The railroad car was about half full, containing about 40 passengers (1/27 8, 20). One person was sitting immediately behind Mr. xxxxxxxxxxx, and there were bags behind Mr. xxxxxxxxxxx's seat (1/27 8). Mr. xxxxxxxxxxx admitted ownership of, and gave police permission to search, a green duffel bag that was at the other end of the car (1/27 14). He also admitted ownership of a coat above his seat, but he denied ownership of the brown tote bag underneath that coat (1/27 6, 8, 15). All the other passengers on the car also denied ownership of the brown bag (1/27 8).

Initially, nothing incriminating was found in Mr. xxxxxxxxxxx's green duffel bag (1/27 6, 12, 14, 17). In the subsequent search of the brown bag, however, the police found a plastic bag containing 120 grams of crack, a plastic bag containing 17 grams of powder cocaine, 174 small yellow paper bags of heroin, and a block of a heroin cutting agent (1/27 7, 9, 14). The green duffel bag was then searched again, and inside some clothing it held, the police came upon an unspecified number of empthy yellow bags like those containing heroin that had been found in the brown bag (1/27 9). In addition, a search after Mr. xxxxxxxxxxx's arrest revealed a rolled-up dollar bill containing some heroin in his sock, as well as a small straw, believed to be narcotics paraphernalia, in a cigarette pack in his shirt pocket (1/27 9-10).

Buss had no information that Mr. xxxxxxxxxxx had been seen touching or even reaching toward either piece of luggage (1/27 11). Buss did not know how long Mr. xxxxxxxxxxx had been in the seat where he was found, and, the witness acknowledged, there was "a good possibility" he had changed his seat (1/27 19-20). Nevertheless, when the police "felt" that Mr. xxxxxxxxxxx was the brown bag's owner, they ceased efforts to link it to anyone else (1/27 15).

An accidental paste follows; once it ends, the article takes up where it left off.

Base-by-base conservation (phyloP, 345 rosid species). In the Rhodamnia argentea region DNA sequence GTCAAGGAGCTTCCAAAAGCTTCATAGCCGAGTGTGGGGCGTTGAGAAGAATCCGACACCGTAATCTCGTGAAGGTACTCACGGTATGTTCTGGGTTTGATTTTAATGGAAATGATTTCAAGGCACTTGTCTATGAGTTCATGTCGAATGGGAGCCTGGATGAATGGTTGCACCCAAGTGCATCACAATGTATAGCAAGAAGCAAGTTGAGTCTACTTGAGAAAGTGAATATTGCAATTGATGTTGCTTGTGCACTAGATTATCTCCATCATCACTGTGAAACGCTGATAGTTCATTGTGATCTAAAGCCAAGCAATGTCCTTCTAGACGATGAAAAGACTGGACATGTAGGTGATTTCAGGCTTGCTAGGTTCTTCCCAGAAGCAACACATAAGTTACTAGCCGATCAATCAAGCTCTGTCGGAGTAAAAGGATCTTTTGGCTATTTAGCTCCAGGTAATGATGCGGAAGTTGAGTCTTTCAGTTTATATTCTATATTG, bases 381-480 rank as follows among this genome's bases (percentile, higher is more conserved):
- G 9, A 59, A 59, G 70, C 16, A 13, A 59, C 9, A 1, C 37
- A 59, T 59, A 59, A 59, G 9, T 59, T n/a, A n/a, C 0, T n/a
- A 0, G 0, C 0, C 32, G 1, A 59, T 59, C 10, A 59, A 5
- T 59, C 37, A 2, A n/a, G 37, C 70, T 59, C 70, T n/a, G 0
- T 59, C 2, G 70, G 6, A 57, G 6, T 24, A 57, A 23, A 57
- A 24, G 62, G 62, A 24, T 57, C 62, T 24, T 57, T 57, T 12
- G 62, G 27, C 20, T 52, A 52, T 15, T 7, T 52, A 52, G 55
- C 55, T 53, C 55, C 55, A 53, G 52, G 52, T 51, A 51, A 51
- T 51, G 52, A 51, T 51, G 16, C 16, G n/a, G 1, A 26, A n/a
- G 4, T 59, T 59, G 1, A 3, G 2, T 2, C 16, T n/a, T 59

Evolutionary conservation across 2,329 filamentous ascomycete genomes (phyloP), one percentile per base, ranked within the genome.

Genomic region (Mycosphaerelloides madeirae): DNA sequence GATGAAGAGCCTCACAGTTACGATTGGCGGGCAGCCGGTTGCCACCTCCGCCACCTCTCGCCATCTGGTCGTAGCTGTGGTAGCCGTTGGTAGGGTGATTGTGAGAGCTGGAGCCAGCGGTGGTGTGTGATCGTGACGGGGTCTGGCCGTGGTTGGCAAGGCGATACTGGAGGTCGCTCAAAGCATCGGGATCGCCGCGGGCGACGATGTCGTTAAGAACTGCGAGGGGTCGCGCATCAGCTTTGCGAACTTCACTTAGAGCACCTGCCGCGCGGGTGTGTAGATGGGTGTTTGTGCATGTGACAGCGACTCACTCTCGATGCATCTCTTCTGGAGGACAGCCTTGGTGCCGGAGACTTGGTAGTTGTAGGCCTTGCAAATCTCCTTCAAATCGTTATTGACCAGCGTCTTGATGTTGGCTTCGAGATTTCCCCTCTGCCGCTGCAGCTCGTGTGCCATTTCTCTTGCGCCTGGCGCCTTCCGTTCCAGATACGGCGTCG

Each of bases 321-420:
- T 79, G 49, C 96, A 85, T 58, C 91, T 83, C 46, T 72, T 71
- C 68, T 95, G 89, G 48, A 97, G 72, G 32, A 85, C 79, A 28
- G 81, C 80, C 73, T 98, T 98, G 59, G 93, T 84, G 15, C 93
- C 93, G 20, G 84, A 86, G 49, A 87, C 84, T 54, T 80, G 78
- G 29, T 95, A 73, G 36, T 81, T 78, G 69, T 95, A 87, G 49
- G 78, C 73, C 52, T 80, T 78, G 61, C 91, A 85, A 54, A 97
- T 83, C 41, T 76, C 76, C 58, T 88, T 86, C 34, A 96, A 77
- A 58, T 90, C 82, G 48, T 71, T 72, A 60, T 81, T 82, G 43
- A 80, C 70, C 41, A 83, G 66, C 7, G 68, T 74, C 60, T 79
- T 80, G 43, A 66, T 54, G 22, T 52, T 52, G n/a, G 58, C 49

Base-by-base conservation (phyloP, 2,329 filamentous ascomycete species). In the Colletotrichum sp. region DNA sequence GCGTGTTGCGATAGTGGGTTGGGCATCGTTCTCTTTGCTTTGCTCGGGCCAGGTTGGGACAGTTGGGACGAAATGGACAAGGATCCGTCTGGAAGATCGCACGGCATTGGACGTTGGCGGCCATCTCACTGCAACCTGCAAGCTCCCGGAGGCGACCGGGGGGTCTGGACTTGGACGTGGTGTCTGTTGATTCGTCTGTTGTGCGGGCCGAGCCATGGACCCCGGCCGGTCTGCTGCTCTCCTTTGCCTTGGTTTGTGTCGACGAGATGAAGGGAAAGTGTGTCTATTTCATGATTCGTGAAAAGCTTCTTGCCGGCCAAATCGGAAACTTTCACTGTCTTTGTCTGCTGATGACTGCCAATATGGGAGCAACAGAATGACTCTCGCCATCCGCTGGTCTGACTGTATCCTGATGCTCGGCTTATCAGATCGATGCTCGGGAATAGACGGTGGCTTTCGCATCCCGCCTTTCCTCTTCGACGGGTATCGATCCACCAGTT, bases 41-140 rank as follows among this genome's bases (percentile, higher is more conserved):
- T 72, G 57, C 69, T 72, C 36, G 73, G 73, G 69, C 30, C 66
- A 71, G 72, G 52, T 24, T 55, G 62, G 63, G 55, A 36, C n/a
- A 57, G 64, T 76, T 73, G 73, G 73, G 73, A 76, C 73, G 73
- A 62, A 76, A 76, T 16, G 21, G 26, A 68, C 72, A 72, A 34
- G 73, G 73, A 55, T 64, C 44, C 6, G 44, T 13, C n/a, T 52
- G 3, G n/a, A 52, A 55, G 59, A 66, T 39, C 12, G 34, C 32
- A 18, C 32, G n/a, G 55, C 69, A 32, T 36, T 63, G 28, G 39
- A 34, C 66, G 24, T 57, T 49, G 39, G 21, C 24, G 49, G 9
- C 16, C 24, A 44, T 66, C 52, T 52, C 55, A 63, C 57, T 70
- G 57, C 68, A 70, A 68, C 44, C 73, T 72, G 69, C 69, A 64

The Arraignment With Stand-in Defense Counsel

At Mr. xxxxxxxxxxx's arraignment, on March 3, 1993, the attorney appearing on Mr. xxxxxxxxxxx's behalf, an associate of Mr. xxxxxxxxxxx's retained attorney, Arthur Reynolds, Jr., advised the judge that he was not familiar enough with the case to assess the possibility of a plea agreement, but from what he understood, he doubted that one would be reached (3/3 3). During the discussion of whether Mr. xxxxxxxxxxx's detention should be continued, the prosecutor asserted that it appeared Mr. xxxxxxxxxxx had more than two prior felony convictions, and if he did, it "would subject him to a life imprisonment charge in this case" (3/3 6-7). The judge responded,

It might. It might. It depends on the nature of it and whether they're considered a violence [sic], and a number of other factors. But he may well be, with his past record, considered a career criminal.

(3/3 7) The prosecutor then said, "There's also, I believe, the statutory enhancement because of the over 50 grams and possibly two prior felony convictions," and he told the judge the Government would be filing papers in that regard (3/3 7-8). Defense counsel did not engage in this colloquy.

Before the proceeding concluded, the judge complained to defense counsel that Mr. Reynolds had not returned calls from her chambers concerning another case, and counsel indicated that Mr. Reynolds had been on trial in Superior Court since the previous week (3/3 9).